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2015 Will Be One Second Longer Than 2014

Because the Earth is rotating more slowly than the tick of our atomic clocks, says the International Earth Rotation Service

An atomic clock at the Physical Technical Federal Institution in Braunschweig, Germany. (Julian Stratenschulte/dpa/Corbis)
smithsonian.com

This year, the world will earn an extra second. The International Earth Rotation Service has ruled that the tweak is necessary to keep the world’s most accurate clocks synced to the realities of the Earth’s rotation—which is slowing down.  

The change will occur right before midnight on the night of June 30th, 2015 — when clocks run on atomic time will go from 11:59:59 to 11:59:60 instead of switching right over to the next day. The world has gained 15 of these “leap seconds” since the very first in 1972, according to the Guardian.

So what is atomic time? It’s a measurement based on vibrations within atoms, which have proven more accurate than any other method of time-keeping that humans have come up with to date. It's even more precise than the spin of the Earth, which tends to wobble.

As Adam Hadhazy of LiveScience explains:

When exposed to certain frequencies of radiation, such as radio waves, the subatomic particles called electrons that orbit an atom's nucleus will "jump" back and forth between energy states. Clocks based on this jumping within atoms can therefore provide an extremely precise way to count seconds.

Many modern atomic clocks measure these jumps in cesium. The U.S. built one of the world’s most accurate clocks to keep the nation’s official time. It is maintained by the National Institute of Standards and Technology in one of 60 laboratories around the world that contribute data to help determine universal time. (Should you ever need to know the exact time in the U.S., just visit this website.)

Not everyone loves the leap second, though, as Paula Cocozza of the Guardian points out:

Some of the 170 countries represented at the International Telecommunication Union — the US, France, Mexico and Japan, for instance — want to end the leap second and simply let atomic clocks run away from Earth.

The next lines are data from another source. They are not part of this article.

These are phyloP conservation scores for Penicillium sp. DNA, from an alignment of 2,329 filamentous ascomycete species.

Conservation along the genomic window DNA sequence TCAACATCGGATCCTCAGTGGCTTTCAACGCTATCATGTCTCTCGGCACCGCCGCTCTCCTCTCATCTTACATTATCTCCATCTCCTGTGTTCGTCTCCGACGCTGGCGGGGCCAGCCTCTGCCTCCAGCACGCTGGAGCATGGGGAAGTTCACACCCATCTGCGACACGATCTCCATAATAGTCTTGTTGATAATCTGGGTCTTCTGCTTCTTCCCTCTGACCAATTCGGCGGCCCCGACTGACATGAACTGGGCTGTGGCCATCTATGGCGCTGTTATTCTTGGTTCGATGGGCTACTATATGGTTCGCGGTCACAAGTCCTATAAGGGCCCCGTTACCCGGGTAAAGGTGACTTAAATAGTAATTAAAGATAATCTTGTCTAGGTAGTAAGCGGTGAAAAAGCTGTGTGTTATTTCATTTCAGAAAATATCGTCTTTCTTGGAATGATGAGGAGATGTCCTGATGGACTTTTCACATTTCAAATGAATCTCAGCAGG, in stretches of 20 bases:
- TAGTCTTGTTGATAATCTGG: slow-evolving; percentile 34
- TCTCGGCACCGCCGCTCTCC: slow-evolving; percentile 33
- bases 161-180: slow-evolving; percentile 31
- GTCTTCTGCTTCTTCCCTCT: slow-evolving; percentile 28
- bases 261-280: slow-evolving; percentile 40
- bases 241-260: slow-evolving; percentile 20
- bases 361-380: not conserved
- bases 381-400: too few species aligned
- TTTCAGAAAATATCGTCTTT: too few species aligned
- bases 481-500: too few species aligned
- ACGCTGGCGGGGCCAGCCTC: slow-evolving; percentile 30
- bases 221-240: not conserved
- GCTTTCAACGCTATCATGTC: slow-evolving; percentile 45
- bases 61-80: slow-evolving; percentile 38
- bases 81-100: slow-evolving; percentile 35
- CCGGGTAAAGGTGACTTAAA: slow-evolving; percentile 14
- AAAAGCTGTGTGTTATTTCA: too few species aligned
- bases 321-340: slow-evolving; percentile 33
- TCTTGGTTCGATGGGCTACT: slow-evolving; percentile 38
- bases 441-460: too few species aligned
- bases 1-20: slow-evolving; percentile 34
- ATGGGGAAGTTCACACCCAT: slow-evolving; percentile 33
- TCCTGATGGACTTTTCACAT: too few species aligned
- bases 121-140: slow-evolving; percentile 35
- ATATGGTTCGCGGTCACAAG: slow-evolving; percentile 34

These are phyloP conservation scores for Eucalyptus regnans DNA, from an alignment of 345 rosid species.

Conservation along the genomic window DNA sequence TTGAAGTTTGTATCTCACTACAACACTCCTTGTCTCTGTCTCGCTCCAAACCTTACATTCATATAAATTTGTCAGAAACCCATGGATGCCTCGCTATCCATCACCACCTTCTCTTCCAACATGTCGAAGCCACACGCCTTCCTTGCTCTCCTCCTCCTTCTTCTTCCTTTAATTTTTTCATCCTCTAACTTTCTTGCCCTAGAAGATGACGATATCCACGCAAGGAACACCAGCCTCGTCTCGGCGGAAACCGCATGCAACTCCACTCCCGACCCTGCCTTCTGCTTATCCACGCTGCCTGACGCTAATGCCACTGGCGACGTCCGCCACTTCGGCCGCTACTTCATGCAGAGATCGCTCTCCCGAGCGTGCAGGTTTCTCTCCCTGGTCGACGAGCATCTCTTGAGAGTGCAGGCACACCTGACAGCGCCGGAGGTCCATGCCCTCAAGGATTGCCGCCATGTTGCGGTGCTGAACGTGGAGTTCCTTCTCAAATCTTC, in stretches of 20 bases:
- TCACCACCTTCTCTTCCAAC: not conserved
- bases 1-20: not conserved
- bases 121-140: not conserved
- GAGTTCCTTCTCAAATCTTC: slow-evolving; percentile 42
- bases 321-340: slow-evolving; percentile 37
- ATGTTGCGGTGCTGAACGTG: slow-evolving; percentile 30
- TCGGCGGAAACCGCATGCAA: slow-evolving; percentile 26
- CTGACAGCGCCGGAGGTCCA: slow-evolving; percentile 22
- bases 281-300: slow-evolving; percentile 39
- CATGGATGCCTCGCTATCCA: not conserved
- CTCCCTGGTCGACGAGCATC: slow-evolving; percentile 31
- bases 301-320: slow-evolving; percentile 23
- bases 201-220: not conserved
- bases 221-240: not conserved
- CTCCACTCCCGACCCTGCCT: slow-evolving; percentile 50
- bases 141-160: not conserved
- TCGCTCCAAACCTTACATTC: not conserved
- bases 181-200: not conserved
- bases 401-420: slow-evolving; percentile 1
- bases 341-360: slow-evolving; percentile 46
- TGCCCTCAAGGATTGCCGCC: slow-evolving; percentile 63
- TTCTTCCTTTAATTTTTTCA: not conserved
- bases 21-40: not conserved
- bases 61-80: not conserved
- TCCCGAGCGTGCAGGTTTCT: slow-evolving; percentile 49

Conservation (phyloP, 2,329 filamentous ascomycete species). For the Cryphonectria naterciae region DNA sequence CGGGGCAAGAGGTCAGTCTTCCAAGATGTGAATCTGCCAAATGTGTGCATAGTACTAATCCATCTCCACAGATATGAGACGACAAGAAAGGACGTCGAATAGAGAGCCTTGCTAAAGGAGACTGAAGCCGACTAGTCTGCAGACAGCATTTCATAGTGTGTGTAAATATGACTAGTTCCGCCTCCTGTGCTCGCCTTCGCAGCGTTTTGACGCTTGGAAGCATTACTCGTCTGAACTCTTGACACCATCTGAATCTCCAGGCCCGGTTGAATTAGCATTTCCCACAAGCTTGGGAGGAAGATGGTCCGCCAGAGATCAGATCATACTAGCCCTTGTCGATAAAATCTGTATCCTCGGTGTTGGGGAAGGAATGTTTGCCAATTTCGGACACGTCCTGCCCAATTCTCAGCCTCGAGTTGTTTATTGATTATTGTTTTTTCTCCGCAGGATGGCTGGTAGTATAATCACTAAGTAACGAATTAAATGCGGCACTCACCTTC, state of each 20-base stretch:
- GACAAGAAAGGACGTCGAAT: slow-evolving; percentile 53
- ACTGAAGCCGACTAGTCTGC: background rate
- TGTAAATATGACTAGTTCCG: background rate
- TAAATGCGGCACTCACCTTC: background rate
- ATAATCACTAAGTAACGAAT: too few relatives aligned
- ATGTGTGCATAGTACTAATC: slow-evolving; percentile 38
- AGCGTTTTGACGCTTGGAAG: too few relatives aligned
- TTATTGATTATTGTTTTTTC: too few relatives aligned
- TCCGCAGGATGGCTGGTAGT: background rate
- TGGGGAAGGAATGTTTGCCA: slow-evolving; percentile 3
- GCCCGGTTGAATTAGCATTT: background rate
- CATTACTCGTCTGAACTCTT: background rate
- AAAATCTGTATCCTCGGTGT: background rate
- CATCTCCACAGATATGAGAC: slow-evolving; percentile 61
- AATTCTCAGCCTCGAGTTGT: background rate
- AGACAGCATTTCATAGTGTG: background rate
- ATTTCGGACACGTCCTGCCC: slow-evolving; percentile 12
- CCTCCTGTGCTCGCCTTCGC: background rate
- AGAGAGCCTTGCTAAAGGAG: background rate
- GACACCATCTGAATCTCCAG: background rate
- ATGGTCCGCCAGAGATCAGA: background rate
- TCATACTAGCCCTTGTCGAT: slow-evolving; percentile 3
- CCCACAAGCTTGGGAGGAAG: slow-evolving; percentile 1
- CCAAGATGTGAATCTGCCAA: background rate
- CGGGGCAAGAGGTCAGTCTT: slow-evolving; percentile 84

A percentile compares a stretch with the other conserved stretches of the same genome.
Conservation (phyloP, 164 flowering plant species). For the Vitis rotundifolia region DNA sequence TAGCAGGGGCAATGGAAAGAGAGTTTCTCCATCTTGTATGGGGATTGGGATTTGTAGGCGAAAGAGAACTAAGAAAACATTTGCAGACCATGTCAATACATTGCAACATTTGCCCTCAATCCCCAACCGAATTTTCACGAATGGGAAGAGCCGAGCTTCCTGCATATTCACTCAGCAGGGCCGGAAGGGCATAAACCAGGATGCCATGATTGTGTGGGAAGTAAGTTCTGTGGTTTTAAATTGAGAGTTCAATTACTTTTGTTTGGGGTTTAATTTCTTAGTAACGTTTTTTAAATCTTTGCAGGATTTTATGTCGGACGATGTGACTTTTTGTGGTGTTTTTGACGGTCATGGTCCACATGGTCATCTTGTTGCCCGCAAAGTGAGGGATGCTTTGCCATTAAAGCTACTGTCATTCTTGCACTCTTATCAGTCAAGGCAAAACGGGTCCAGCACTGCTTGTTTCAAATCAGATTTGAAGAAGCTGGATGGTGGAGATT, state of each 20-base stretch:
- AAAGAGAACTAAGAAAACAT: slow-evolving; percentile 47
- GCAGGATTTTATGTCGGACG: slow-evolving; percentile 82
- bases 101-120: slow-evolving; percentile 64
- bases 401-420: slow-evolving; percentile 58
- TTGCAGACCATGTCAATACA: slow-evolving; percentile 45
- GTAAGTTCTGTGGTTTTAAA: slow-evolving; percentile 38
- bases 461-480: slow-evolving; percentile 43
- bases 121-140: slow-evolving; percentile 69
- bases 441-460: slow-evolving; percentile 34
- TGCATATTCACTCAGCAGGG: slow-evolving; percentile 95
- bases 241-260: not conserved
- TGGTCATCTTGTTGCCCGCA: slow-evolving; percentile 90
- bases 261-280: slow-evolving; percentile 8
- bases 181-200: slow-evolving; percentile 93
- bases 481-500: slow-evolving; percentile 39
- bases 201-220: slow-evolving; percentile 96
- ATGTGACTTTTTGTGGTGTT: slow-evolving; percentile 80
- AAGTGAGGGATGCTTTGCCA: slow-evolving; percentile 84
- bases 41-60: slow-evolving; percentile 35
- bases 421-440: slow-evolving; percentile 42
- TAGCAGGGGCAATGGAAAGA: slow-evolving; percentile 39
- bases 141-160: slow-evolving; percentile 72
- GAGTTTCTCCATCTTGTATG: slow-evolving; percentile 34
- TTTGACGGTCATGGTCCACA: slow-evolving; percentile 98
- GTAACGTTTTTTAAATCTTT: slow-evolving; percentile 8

Why argue against extra time? One reason might be that the micro-adjustment causes problems for the internet. During the last leap second in 2012, websites including Foursquare, Reddit, LinkedIn and Yelp experienced problems, as Bob Yirka at Phys.org notes.

Google has been hard at work making sure that this year’s leap second doesn’t cause any issues for its many services. Engineers there may have found a creative solution, according to James Vincent of The Verge:

As the company’s site reliability engineer Christopher Pascoe explained in a blog post, the usual fix is to turn back the clocks by one second at the end of the day, essentially playing that second again. However, says Pascoe, this creates problems: "What happens to write operations that happen during that second? Does email that comes in during that second get stored correctly?" Google’s solution is to cut the extra second into milliseconds and then sprinkle these tiny portions of time into the system imperceptibly throughout the day.

How will it all play out? Only time will tell.

About Amy Nordrum
Amy Nordrum

Amy Nordrum is a science writer based in New York City. She has contributed to Scientific American, the Atlantic, Popular Mechanics, IEEE Spectrum and Psychology Today.

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